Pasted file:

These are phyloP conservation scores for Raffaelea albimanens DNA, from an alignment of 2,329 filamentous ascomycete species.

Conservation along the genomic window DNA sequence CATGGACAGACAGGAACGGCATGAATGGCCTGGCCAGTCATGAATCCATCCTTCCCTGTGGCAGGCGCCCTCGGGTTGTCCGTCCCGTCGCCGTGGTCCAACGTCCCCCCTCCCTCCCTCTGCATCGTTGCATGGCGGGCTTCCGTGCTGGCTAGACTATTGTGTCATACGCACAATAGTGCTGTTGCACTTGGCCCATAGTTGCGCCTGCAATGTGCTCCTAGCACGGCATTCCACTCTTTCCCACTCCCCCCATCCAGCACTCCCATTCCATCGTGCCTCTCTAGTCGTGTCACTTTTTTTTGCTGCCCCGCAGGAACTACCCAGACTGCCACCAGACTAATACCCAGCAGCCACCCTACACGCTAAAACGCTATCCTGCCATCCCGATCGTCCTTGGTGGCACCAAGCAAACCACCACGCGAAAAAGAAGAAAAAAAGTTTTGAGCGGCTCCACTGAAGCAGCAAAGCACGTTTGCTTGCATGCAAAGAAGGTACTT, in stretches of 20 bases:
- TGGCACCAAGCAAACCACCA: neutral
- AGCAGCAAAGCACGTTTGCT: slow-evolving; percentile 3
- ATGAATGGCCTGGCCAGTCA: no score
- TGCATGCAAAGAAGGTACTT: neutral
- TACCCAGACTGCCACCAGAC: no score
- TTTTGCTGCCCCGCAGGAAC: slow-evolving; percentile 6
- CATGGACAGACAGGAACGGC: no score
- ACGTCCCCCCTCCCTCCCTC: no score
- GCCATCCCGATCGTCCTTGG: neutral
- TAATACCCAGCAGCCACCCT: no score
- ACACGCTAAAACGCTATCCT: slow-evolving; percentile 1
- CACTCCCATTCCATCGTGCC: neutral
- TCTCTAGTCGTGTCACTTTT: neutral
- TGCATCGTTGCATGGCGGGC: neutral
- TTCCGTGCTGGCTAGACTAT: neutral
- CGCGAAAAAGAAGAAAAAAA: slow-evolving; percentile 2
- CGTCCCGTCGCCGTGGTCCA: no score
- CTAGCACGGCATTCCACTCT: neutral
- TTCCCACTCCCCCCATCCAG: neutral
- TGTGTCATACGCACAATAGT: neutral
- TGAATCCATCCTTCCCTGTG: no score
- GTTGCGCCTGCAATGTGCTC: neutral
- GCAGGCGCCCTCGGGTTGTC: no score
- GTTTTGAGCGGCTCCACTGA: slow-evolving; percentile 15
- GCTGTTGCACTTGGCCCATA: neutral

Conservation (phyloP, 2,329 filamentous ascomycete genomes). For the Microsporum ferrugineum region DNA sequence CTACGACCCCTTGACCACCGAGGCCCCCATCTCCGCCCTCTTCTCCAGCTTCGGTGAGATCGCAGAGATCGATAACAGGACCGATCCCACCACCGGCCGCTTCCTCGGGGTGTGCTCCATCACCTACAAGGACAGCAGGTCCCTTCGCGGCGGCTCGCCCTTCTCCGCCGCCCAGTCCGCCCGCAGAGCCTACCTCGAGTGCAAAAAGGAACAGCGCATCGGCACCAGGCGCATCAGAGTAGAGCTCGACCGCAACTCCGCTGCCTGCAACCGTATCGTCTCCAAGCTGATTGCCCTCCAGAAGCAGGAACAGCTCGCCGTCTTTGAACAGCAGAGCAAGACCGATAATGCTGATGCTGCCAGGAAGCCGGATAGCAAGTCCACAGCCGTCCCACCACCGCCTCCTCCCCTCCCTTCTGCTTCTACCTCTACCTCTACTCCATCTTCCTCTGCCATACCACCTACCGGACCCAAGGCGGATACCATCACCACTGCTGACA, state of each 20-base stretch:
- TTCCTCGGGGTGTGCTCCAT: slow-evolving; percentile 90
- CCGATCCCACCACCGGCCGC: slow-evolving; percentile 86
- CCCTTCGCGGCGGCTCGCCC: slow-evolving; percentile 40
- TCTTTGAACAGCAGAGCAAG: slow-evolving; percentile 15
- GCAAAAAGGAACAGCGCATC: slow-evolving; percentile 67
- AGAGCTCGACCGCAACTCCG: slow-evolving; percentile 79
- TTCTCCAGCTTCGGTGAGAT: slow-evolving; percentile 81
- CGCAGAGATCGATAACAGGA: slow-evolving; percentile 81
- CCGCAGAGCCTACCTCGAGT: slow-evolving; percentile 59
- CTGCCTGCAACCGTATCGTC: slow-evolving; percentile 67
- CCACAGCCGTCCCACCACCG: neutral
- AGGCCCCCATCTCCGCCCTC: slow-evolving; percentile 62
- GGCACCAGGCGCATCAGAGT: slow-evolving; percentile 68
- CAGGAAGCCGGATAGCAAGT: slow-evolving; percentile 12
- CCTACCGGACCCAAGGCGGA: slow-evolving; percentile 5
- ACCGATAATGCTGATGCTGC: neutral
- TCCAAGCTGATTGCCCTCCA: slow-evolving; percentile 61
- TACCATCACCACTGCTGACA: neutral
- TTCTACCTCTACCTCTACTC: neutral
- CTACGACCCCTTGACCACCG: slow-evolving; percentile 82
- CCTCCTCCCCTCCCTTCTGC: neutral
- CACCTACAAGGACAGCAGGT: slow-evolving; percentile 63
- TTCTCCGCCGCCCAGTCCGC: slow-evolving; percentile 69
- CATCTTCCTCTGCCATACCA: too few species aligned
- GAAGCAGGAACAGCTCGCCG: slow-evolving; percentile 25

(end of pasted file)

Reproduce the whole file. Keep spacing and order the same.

These are phyloP conservation scores for Raffaelea albimanens DNA, from an alignment of 2,329 filamentous ascomycete species.

Conservation along the genomic window DNA sequence CATGGACAGACAGGAACGGCATGAATGGCCTGGCCAGTCATGAATCCATCCTTCCCTGTGGCAGGCGCCCTCGGGTTGTCCGTCCCGTCGCCGTGGTCCAACGTCCCCCCTCCCTCCCTCTGCATCGTTGCATGGCGGGCTTCCGTGCTGGCTAGACTATTGTGTCATACGCACAATAGTGCTGTTGCACTTGGCCCATAGTTGCGCCTGCAATGTGCTCCTAGCACGGCATTCCACTCTTTCCCACTCCCCCCATCCAGCACTCCCATTCCATCGTGCCTCTCTAGTCGTGTCACTTTTTTTTGCTGCCCCGCAGGAACTACCCAGACTGCCACCAGACTAATACCCAGCAGCCACCCTACACGCTAAAACGCTATCCTGCCATCCCGATCGTCCTTGGTGGCACCAAGCAAACCACCACGCGAAAAAGAAGAAAAAAAGTTTTGAGCGGCTCCACTGAAGCAGCAAAGCACGTTTGCTTGCATGCAAAGAAGGTACTT, in stretches of 20 bases:
- TGGCACCAAGCAAACCACCA: neutral
- AGCAGCAAAGCACGTTTGCT: slow-evolving; percentile 3
- ATGAATGGCCTGGCCAGTCA: no score
- TGCATGCAAAGAAGGTACTT: neutral
- TACCCAGACTGCCACCAGAC: no score
- TTTTGCTGCCCCGCAGGAAC: slow-evolving; percentile 6
- CATGGACAGACAGGAACGGC: no score
- ACGTCCCCCCTCCCTCCCTC: no score
- GCCATCCCGATCGTCCTTGG: neutral
- TAATACCCAGCAGCCACCCT: no score
- ACACGCTAAAACGCTATCCT: slow-evolving; percentile 1
- CACTCCCATTCCATCGTGCC: neutral
- TCTCTAGTCGTGTCACTTTT: neutral
- TGCATCGTTGCATGGCGGGC: neutral
- TTCCGTGCTGGCTAGACTAT: neutral
- CGCGAAAAAGAAGAAAAAAA: slow-evolving; percentile 2
- CGTCCCGTCGCCGTGGTCCA: no score
- CTAGCACGGCATTCCACTCT: neutral
- TTCCCACTCCCCCCATCCAG: neutral
- TGTGTCATACGCACAATAGT: neutral
- TGAATCCATCCTTCCCTGTG: no score
- GTTGCGCCTGCAATGTGCTC: neutral
- GCAGGCGCCCTCGGGTTGTC: no score
- GTTTTGAGCGGCTCCACTGA: slow-evolving; percentile 15
- GCTGTTGCACTTGGCCCATA: neutral

Conservation (phyloP, 2,329 filamentous ascomycete genomes). For the Microsporum ferrugineum region DNA sequence CTACGACCCCTTGACCACCGAGGCCCCCATCTCCGCCCTCTTCTCCAGCTTCGGTGAGATCGCAGAGATCGATAACAGGACCGATCCCACCACCGGCCGCTTCCTCGGGGTGTGCTCCATCACCTACAAGGACAGCAGGTCCCTTCGCGGCGGCTCGCCCTTCTCCGCCGCCCAGTCCGCCCGCAGAGCCTACCTCGAGTGCAAAAAGGAACAGCGCATCGGCACCAGGCGCATCAGAGTAGAGCTCGACCGCAACTCCGCTGCCTGCAACCGTATCGTCTCCAAGCTGATTGCCCTCCAGAAGCAGGAACAGCTCGCCGTCTTTGAACAGCAGAGCAAGACCGATAATGCTGATGCTGCCAGGAAGCCGGATAGCAAGTCCACAGCCGTCCCACCACCGCCTCCTCCCCTCCCTTCTGCTTCTACCTCTACCTCTACTCCATCTTCCTCTGCCATACCACCTACCGGACCCAAGGCGGATACCATCACCACTGCTGACA, state of each 20-base stretch:
- TTCCTCGGGGTGTGCTCCAT: slow-evolving; percentile 90
- CCGATCCCACCACCGGCCGC: slow-evolving; percentile 86
- CCCTTCGCGGCGGCTCGCCC: slow-evolving; percentile 40
- TCTTTGAACAGCAGAGCAAG: slow-evolving; percentile 15
- GCAAAAAGGAACAGCGCATC: slow-evolving; percentile 67
- AGAGCTCGACCGCAACTCCG: slow-evolving; percentile 79
- TTCTCCAGCTTCGGTGAGAT: slow-evolving; percentile 81
- CGCAGAGATCGATAACAGGA: slow-evolving; percentile 81
- CCGCAGAGCCTACCTCGAGT: slow-evolving; percentile 59
- CTGCCTGCAACCGTATCGTC: slow-evolving; percentile 67
- CCACAGCCGTCCCACCACCG: neutral
- AGGCCCCCATCTCCGCCCTC: slow-evolving; percentile 62
- GGCACCAGGCGCATCAGAGT: slow-evolving; percentile 68
- CAGGAAGCCGGATAGCAAGT: slow-evolving; percentile 12
- CCTACCGGACCCAAGGCGGA: slow-evolving; percentile 5
- ACCGATAATGCTGATGCTGC: neutral
- TCCAAGCTGATTGCCCTCCA: slow-evolving; percentile 61
- TACCATCACCACTGCTGACA: neutral
- TTCTACCTCTACCTCTACTC: neutral
- CTACGACCCCTTGACCACCG: slow-evolving; percentile 82
- CCTCCTCCCCTCCCTTCTGC: neutral
- CACCTACAAGGACAGCAGGT: slow-evolving; percentile 63
- TTCTCCGCCGCCCAGTCCGC: slow-evolving; percentile 69
- CATCTTCCTCTGCCATACCA: too few species aligned
- GAAGCAGGAACAGCTCGCCG: slow-evolving; percentile 25